In what do you find rest?

We all seek rest. We all desire some form of rest, but often we fall into error in how we identify the rest for which we seek. For many, rest is found in the things of the flesh. There is some truth in this. After a good work-out, a pleasant meal, an entertaining movie, or some other form of comfort, there can be a kind of interior release by which one is able to set aside the cares of life and the many responsibilities that we all face and enter into a kind of repose.

In a limited way, this sense of rest is important and not to be discounted, but as is the case with all things in this world, it is incomplete. If we rely on it and make it our sole occupation, it will lead us down a path of bitterness and self absorption. Even if we are able to maximize pleasure and remain in a kind of temporal happiness, this happiness is nothing when compared to what our Lord offers through entrance into His kingdom.

There is also a kind of satisfaction and rest that we encounter when striving towards goals. In our occupations and vocations, we can achieve a profound sense of confidence and determination when we recognize our ability to accomplish tasks and to do so with competency. Such an ability can be a powerful antidote to the eventual anxieties and fears that accompany our earthly existence.

I often tell people in spiritual direction that we will all experience negative emotions. They cannot be avoided. However, there can be a kind of interior fortress that emerges within ourselves when we consistently face up against challenges and difficulties and overcome them. In our childhood, this comes when we set about engaging in different tasks, and if all goes well, we experience a kind of repose at the end of our struggles when we look back and see what we have accomplished.

In dark hours and in this midst of failure and rejection, a history of overcoming adversity is an important antidote to the inevitable suffering that we all must endure. The pattern of Christ’s death and resurrection is a powerful sign of the interior processes that we all must go through to mature both in terms of our careers and interior life.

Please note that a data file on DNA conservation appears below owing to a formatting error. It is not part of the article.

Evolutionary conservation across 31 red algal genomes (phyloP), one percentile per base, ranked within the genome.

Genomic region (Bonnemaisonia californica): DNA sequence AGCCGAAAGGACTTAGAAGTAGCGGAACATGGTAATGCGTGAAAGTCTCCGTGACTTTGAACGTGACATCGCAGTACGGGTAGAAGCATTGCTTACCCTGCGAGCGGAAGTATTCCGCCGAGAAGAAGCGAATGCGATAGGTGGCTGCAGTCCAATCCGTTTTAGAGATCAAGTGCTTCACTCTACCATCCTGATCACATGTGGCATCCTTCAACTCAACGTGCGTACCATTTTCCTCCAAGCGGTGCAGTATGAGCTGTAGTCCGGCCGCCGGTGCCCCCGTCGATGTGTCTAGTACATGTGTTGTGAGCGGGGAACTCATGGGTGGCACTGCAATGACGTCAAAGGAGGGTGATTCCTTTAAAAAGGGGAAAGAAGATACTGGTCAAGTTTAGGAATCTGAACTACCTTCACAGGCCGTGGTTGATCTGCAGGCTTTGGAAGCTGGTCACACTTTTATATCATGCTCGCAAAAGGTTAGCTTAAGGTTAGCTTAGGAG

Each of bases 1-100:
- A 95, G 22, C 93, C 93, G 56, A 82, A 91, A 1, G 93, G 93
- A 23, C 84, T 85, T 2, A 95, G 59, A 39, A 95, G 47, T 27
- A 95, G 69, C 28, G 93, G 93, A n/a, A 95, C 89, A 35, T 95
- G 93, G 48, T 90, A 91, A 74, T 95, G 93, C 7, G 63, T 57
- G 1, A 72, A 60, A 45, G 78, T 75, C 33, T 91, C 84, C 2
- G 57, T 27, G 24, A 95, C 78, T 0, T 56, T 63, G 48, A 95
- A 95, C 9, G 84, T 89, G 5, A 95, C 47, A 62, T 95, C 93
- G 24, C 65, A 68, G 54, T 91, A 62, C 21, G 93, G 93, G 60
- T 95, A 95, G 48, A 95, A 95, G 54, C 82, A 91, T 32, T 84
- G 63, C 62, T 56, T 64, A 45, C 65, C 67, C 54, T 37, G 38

This is the world of those noble souls who in many ways inspire the popular imagination, but yet still fall short of the glory of the saints. In our time, we see many examples of people who show admiral virtue and character strength, particularly in the case of adversity, but yet still lack that fullness which can only be illuminated by the Holy Spirit.

It might be hard to make this determination, but the person who has allowed themselves to internalize and understand the demands of the scriptures and of Jesus Christ soon learns that while noble pagans have much to praise, without Jesus their achievements seem as sand. As the Holy Spirit speaks through the writer of Ecclesiastes, “Vanity of vanities, all is vanity.”

But these intellectual and interior pursuits… excellence, glory, honor, courage, the whole life of the four cardinal virtues… allow us to move from the sensual and lead us to that threshold where time and eternity meet. Though they are never able to lead us over the threshold, nonetheless there is a sense we can stand on one shore and gaze outward into the most magnificent of mysteries and catch a glimpse of that glory that prophets longed to see.

It is only in Jesus that we wade out into the depths of this mystery, that we journey into that land that eye has not seen and hear has not heard.

This is the journey that I wish to inspire my parishioners to take, and I wish I inspire you reading this article to take. It is the journey that I share without ceasing to all who will listen. I have become so convinced of this mystical journey towards God that all else seems as rubbish in comparison. Even resting in the things of this world seem like such a stale counterfeit when one has started to taste the sweetness of contemplation.

And in this interior silence, the soul soon learns to taste the morrow of the gospel, to really delve deep into the worlds of Christ and no longer understand them according to the flesh, but rather according to the Spirit.

Does not our Lord say to take up our cross and follow Him? The soul that makes the journey into the heart soon understands that the spiritual suffering of the Dark Night is a profound teacher. Like an athlete who is mesmerized by the pursuit of excellence and is able to stretch themselves consistently in practice, the soul who has entered the path of this purging darkness learns to love how it teaches the art of surrender.

We only grow in proportion to our ability to suffer. Our rest, our repose, only deepens when our capacity to be stretched emotionally and spiritually is always pushed just a touch further than we would like. It becomes a cyclical pattern that the Holy Spirit works in the heart. By means of the purging fire of divine love, He works to purify our hearts and as we enter into the discomfort of this purgation, the suffering teaches us how to surrender and rest in Him who must be our center.

Each time, the rest deepens.

Each time it is a mini-purgatory that we must undergo until we have learned the lesson in the depths of our hearts, in groanings that go beyond words and concepts. Each time, we must die and rise with Him so that He can be the center of our lives.

My desire is to inspire you to make this journey.